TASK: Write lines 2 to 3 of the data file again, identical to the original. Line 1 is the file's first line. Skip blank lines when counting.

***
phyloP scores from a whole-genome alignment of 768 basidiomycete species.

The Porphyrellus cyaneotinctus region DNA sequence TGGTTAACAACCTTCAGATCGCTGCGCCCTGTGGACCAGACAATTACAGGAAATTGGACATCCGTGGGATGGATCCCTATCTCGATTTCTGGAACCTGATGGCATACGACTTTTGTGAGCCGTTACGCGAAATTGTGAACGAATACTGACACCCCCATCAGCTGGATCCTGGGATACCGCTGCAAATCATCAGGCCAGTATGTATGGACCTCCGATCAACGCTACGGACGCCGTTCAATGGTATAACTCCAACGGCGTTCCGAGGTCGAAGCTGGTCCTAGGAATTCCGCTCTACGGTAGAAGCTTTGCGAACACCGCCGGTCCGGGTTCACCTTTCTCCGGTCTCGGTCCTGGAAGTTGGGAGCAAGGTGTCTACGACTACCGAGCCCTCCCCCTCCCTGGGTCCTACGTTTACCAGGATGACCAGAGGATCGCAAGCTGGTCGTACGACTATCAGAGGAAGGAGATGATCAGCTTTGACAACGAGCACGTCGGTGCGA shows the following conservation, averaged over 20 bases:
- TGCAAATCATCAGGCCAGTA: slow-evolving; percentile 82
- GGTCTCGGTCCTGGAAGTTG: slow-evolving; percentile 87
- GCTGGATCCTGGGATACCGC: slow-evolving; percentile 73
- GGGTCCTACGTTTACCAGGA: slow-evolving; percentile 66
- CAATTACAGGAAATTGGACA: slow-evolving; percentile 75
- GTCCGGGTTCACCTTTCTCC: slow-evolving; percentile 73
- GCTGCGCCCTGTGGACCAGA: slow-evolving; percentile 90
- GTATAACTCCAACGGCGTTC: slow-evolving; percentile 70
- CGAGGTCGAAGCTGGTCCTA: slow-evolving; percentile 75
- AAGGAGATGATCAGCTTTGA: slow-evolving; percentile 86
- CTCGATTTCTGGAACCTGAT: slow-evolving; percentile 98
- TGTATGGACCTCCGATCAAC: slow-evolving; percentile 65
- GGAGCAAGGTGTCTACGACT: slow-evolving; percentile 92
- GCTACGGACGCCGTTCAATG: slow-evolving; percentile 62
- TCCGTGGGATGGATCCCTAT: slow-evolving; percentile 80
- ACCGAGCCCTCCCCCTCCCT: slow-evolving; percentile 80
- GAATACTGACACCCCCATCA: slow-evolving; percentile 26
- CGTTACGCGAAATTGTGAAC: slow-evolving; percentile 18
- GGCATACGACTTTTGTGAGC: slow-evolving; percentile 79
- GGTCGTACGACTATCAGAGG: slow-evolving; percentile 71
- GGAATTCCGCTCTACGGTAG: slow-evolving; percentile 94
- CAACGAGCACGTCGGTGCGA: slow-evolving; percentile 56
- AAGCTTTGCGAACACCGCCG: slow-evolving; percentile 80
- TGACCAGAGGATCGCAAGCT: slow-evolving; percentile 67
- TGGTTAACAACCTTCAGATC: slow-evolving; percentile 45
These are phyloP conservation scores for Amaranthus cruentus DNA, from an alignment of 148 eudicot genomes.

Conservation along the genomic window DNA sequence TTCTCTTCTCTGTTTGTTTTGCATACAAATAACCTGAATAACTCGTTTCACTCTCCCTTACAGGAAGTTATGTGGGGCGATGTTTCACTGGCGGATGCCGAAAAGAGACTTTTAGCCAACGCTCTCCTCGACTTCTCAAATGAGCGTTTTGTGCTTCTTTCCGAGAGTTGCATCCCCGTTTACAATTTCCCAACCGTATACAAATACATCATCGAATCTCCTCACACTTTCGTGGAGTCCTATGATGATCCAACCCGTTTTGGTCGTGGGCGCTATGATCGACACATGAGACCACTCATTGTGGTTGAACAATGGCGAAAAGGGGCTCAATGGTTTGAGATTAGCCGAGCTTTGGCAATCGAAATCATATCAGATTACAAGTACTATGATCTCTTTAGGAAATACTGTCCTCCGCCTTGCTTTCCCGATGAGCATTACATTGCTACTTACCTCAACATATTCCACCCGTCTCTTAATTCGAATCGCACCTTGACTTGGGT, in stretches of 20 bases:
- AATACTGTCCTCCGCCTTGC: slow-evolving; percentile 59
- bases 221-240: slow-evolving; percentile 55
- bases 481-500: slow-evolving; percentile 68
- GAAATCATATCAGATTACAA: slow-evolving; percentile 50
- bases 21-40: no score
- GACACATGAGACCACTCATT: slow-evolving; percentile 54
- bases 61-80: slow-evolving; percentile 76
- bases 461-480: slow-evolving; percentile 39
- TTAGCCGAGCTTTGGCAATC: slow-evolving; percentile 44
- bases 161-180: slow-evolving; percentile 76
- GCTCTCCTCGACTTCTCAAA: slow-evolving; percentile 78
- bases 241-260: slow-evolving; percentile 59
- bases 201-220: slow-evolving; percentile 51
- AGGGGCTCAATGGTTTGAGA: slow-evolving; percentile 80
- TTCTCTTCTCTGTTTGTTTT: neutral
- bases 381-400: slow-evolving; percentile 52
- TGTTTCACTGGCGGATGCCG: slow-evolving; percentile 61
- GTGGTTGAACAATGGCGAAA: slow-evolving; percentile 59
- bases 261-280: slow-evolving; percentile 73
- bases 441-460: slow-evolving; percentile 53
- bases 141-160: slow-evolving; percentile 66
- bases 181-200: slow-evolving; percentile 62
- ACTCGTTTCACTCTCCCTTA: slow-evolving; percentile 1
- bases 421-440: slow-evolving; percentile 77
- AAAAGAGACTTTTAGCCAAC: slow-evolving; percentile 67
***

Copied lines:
The Porphyrellus cyaneotinctus region DNA sequence TGGTTAACAACCTTCAGATCGCTGCGCCCTGTGGACCAGACAATTACAGGAAATTGGACATCCGTGGGATGGATCCCTATCTCGATTTCTGGAACCTGATGGCATACGACTTTTGTGAGCCGTTACGCGAAATTGTGAACGAATACTGACACCCCCATCAGCTGGATCCTGGGATACCGCTGCAAATCATCAGGCCAGTATGTATGGACCTCCGATCAACGCTACGGACGCCGTTCAATGGTATAACTCCAACGGCGTTCCGAGGTCGAAGCTGGTCCTAGGAATTCCGCTCTACGGTAGAAGCTTTGCGAACACCGCCGGTCCGGGTTCACCTTTCTCCGGTCTCGGTCCTGGAAGTTGGGAGCAAGGTGTCTACGACTACCGAGCCCTCCCCCTCCCTGGGTCCTACGTTTACCAGGATGACCAGAGGATCGCAAGCTGGTCGTACGACTATCAGAGGAAGGAGATGATCAGCTTTGACAACGAGCACGTCGGTGCGA shows the following conservation, averaged over 20 bases:
- TGCAAATCATCAGGCCAGTA: slow-evolving; percentile 82